Background and aims: Although illustrations have played an important role in identification keys and guides since the 18th century, their use has varied widely. Some keys lack all illustrations, while others are heavily illustrated. Even within illustrated guides, the way in which images are used varies considerably. Here, we review image use in paper and electronic guides, and establish a set of best practices for image use in illustrated keys and guides.
Scope: Our review covers image use in both paper and electronic guides, though we only briefly cover apps for mobile devices. With this one exception, we cover the full range of guides, from those that consist only of species descriptions with no keys, to lavishly illustrated technical keys. Emphasis is placed on how images are used, not on the operation of the guides and key, which has been reviewed by others. We only deal with operation when it impacts image use.
Main points: Few illustrated keys or guides use images in optimal ways. Most include too few images to show taxonomic variation or variation in characters and character states. The use of multiple images allows easier taxon identification and facilitates the understanding of characters. Most images are usually not standardized, making comparison between images difficult. Although some electronic guides allow images to be enlarged, many do not.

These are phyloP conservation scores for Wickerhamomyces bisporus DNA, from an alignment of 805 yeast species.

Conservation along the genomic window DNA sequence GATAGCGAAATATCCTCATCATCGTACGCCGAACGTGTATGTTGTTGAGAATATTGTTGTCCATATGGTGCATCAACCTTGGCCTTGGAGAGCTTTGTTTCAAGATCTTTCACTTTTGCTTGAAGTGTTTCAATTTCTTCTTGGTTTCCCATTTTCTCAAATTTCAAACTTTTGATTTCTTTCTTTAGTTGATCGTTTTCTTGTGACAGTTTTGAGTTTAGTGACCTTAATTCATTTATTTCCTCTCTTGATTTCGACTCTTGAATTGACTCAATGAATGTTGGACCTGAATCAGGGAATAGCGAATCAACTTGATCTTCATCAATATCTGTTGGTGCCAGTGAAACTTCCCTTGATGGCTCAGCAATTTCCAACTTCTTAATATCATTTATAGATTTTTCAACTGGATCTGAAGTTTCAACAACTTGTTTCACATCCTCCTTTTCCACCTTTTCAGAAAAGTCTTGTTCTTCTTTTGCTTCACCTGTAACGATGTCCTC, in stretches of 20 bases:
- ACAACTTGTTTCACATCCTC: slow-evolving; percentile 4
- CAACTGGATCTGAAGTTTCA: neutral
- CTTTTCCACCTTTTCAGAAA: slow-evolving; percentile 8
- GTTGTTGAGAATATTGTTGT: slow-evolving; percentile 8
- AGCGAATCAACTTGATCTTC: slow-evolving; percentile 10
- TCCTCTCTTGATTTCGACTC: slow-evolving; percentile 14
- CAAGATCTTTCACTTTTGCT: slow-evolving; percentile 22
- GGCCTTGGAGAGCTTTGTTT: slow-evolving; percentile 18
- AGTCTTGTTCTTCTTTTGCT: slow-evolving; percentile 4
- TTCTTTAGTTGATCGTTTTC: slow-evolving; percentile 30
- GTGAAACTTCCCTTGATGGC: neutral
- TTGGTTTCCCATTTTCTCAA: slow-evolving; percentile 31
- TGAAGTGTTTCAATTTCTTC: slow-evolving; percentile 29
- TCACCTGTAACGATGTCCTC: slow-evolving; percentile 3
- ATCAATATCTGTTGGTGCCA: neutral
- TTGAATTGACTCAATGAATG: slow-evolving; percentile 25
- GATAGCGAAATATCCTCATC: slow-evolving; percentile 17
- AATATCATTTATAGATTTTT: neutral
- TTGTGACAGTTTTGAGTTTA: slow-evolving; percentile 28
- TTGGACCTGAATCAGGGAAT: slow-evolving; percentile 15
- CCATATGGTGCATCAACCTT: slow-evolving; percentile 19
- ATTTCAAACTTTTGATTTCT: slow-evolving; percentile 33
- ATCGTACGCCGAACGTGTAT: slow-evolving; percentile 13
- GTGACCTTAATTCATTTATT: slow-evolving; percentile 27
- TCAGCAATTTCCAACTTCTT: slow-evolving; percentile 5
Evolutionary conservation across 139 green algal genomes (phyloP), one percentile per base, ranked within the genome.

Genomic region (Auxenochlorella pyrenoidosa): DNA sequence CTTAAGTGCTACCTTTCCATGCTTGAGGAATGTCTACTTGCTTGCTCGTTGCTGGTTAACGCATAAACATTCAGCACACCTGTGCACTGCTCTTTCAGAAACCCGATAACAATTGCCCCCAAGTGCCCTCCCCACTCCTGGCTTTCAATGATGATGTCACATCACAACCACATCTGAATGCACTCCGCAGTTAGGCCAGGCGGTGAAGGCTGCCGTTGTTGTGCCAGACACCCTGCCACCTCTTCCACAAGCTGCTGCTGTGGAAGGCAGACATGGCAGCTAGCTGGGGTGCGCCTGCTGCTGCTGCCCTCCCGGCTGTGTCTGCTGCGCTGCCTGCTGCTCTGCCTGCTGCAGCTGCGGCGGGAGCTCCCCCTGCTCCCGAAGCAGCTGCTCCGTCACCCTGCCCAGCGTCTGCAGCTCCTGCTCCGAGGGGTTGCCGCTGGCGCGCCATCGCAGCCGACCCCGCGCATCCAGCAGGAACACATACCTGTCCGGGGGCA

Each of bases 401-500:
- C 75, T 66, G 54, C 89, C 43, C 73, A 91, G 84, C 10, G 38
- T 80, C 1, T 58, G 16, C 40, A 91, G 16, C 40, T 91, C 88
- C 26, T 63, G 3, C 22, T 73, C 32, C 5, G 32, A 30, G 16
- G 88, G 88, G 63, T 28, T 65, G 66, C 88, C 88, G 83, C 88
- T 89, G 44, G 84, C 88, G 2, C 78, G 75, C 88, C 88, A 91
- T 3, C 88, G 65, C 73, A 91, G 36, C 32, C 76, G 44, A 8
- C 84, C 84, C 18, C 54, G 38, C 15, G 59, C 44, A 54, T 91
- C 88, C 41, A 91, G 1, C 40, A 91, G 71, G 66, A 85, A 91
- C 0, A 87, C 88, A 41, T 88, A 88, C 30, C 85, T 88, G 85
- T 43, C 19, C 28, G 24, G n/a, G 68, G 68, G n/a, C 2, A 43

Conclusions: The best keys and guides use standardized images, displayed at sizes that are easy to see and arranged in a standardized manner so that similar images can be compared across species. Illustrated keys and glossaries should contain multiple images for each character state so that the user can judge variation in the state. Photographic backgrounds should not distract from the subject and, where possible, should be of a standard colour. When used, drawings should be prepared by professional botanical illustrators, and clearly labelled. Electronic keys and guides should allow images to be enlarged so that their details can be seen.